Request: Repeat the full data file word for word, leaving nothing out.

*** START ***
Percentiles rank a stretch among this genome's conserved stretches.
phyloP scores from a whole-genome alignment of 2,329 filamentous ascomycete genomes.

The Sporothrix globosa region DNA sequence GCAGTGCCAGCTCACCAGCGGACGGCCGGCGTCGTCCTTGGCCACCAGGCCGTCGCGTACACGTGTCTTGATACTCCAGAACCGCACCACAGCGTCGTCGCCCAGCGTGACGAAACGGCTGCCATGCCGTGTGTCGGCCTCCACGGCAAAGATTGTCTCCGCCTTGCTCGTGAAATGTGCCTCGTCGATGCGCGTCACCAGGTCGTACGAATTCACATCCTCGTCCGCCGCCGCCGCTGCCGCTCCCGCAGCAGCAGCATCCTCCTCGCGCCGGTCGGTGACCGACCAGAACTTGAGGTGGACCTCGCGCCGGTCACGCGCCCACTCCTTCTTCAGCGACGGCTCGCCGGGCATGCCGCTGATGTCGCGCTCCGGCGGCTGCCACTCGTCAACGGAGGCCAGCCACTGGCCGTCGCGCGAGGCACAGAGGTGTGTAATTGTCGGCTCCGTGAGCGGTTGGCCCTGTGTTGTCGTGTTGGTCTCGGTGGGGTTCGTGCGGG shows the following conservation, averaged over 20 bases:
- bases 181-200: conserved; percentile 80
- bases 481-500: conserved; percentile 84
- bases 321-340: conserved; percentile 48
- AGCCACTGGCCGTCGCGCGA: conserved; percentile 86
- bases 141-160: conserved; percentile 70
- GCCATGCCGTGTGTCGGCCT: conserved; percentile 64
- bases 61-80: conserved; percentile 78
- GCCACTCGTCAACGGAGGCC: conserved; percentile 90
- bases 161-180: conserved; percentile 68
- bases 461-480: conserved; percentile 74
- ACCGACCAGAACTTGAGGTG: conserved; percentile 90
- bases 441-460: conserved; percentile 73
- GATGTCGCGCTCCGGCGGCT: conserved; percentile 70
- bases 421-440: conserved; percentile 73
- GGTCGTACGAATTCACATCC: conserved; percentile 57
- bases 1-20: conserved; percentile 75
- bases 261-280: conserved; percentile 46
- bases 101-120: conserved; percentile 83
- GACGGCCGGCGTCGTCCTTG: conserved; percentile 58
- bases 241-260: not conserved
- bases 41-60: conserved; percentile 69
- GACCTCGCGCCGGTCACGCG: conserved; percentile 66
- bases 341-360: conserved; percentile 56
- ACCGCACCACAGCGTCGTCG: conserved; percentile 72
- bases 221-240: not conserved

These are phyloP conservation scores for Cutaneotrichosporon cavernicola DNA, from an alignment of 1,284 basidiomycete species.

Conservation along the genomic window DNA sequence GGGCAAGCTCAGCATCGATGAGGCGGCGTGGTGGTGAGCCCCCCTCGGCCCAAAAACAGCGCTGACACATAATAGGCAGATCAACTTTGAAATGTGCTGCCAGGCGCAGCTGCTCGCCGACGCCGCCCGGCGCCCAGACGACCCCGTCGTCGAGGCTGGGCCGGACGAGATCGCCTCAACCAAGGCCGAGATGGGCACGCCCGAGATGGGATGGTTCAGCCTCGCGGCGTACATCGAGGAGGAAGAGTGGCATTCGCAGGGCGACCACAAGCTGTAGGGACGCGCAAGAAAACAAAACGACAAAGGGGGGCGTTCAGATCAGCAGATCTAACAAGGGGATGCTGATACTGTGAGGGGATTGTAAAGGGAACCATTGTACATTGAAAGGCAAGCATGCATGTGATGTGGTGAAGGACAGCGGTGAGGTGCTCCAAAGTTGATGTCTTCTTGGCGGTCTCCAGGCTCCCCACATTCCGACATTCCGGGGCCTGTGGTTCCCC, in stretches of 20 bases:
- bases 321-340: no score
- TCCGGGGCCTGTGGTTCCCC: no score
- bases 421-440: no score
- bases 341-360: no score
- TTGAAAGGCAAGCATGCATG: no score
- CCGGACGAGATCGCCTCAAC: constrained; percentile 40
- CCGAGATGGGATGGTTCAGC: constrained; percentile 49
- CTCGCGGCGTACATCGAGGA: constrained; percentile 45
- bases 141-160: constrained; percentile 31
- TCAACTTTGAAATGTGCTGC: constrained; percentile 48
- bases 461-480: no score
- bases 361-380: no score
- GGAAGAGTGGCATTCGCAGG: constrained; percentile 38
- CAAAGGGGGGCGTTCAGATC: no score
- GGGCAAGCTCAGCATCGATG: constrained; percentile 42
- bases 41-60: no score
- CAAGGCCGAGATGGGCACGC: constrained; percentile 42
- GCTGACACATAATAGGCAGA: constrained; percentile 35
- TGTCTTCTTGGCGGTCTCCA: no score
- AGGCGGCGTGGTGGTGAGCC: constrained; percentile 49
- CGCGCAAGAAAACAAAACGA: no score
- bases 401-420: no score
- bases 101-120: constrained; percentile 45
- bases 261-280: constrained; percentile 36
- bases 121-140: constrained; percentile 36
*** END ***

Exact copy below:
Percentiles rank a stretch among this genome's conserved stretches.
phyloP scores from a whole-genome alignment of 2,329 filamentous ascomycete genomes.

The Sporothrix globosa region DNA sequence GCAGTGCCAGCTCACCAGCGGACGGCCGGCGTCGTCCTTGGCCACCAGGCCGTCGCGTACACGTGTCTTGATACTCCAGAACCGCACCACAGCGTCGTCGCCCAGCGTGACGAAACGGCTGCCATGCCGTGTGTCGGCCTCCACGGCAAAGATTGTCTCCGCCTTGCTCGTGAAATGTGCCTCGTCGATGCGCGTCACCAGGTCGTACGAATTCACATCCTCGTCCGCCGCCGCCGCTGCCGCTCCCGCAGCAGCAGCATCCTCCTCGCGCCGGTCGGTGACCGACCAGAACTTGAGGTGGACCTCGCGCCGGTCACGCGCCCACTCCTTCTTCAGCGACGGCTCGCCGGGCATGCCGCTGATGTCGCGCTCCGGCGGCTGCCACTCGTCAACGGAGGCCAGCCACTGGCCGTCGCGCGAGGCACAGAGGTGTGTAATTGTCGGCTCCGTGAGCGGTTGGCCCTGTGTTGTCGTGTTGGTCTCGGTGGGGTTCGTGCGGG shows the following conservation, averaged over 20 bases:
- bases 181-200: conserved; percentile 80
- bases 481-500: conserved; percentile 84
- bases 321-340: conserved; percentile 48
- AGCCACTGGCCGTCGCGCGA: conserved; percentile 86
- bases 141-160: conserved; percentile 70
- GCCATGCCGTGTGTCGGCCT: conserved; percentile 64
- bases 61-80: conserved; percentile 78
- GCCACTCGTCAACGGAGGCC: conserved; percentile 90
- bases 161-180: conserved; percentile 68
- bases 461-480: conserved; percentile 74
- ACCGACCAGAACTTGAGGTG: conserved; percentile 90
- bases 441-460: conserved; percentile 73
- GATGTCGCGCTCCGGCGGCT: conserved; percentile 70
- bases 421-440: conserved; percentile 73
- GGTCGTACGAATTCACATCC: conserved; percentile 57
- bases 1-20: conserved; percentile 75
- bases 261-280: conserved; percentile 46
- bases 101-120: conserved; percentile 83
- GACGGCCGGCGTCGTCCTTG: conserved; percentile 58
- bases 241-260: not conserved
- bases 41-60: conserved; percentile 69
- GACCTCGCGCCGGTCACGCG: conserved; percentile 66
- bases 341-360: conserved; percentile 56
- ACCGCACCACAGCGTCGTCG: conserved; percentile 72
- bases 221-240: not conserved

These are phyloP conservation scores for Cutaneotrichosporon cavernicola DNA, from an alignment of 1,284 basidiomycete species.

Conservation along the genomic window DNA sequence GGGCAAGCTCAGCATCGATGAGGCGGCGTGGTGGTGAGCCCCCCTCGGCCCAAAAACAGCGCTGACACATAATAGGCAGATCAACTTTGAAATGTGCTGCCAGGCGCAGCTGCTCGCCGACGCCGCCCGGCGCCCAGACGACCCCGTCGTCGAGGCTGGGCCGGACGAGATCGCCTCAACCAAGGCCGAGATGGGCACGCCCGAGATGGGATGGTTCAGCCTCGCGGCGTACATCGAGGAGGAAGAGTGGCATTCGCAGGGCGACCACAAGCTGTAGGGACGCGCAAGAAAACAAAACGACAAAGGGGGGCGTTCAGATCAGCAGATCTAACAAGGGGATGCTGATACTGTGAGGGGATTGTAAAGGGAACCATTGTACATTGAAAGGCAAGCATGCATGTGATGTGGTGAAGGACAGCGGTGAGGTGCTCCAAAGTTGATGTCTTCTTGGCGGTCTCCAGGCTCCCCACATTCCGACATTCCGGGGCCTGTGGTTCCCC, in stretches of 20 bases:
- bases 321-340: no score
- TCCGGGGCCTGTGGTTCCCC: no score
- bases 421-440: no score
- bases 341-360: no score
- TTGAAAGGCAAGCATGCATG: no score
- CCGGACGAGATCGCCTCAAC: constrained; percentile 40
- CCGAGATGGGATGGTTCAGC: constrained; percentile 49
- CTCGCGGCGTACATCGAGGA: constrained; percentile 45
- bases 141-160: constrained; percentile 31
- TCAACTTTGAAATGTGCTGC: constrained; percentile 48
- bases 461-480: no score
- bases 361-380: no score
- GGAAGAGTGGCATTCGCAGG: constrained; percentile 38
- CAAAGGGGGGCGTTCAGATC: no score
- GGGCAAGCTCAGCATCGATG: constrained; percentile 42
- bases 41-60: no score
- CAAGGCCGAGATGGGCACGC: constrained; percentile 42
- GCTGACACATAATAGGCAGA: constrained; percentile 35
- TGTCTTCTTGGCGGTCTCCA: no score
- AGGCGGCGTGGTGGTGAGCC: constrained; percentile 49
- CGCGCAAGAAAACAAAACGA: no score
- bases 401-420: no score
- bases 101-120: constrained; percentile 45
- bases 261-280: constrained; percentile 36
- bases 121-140: constrained; percentile 36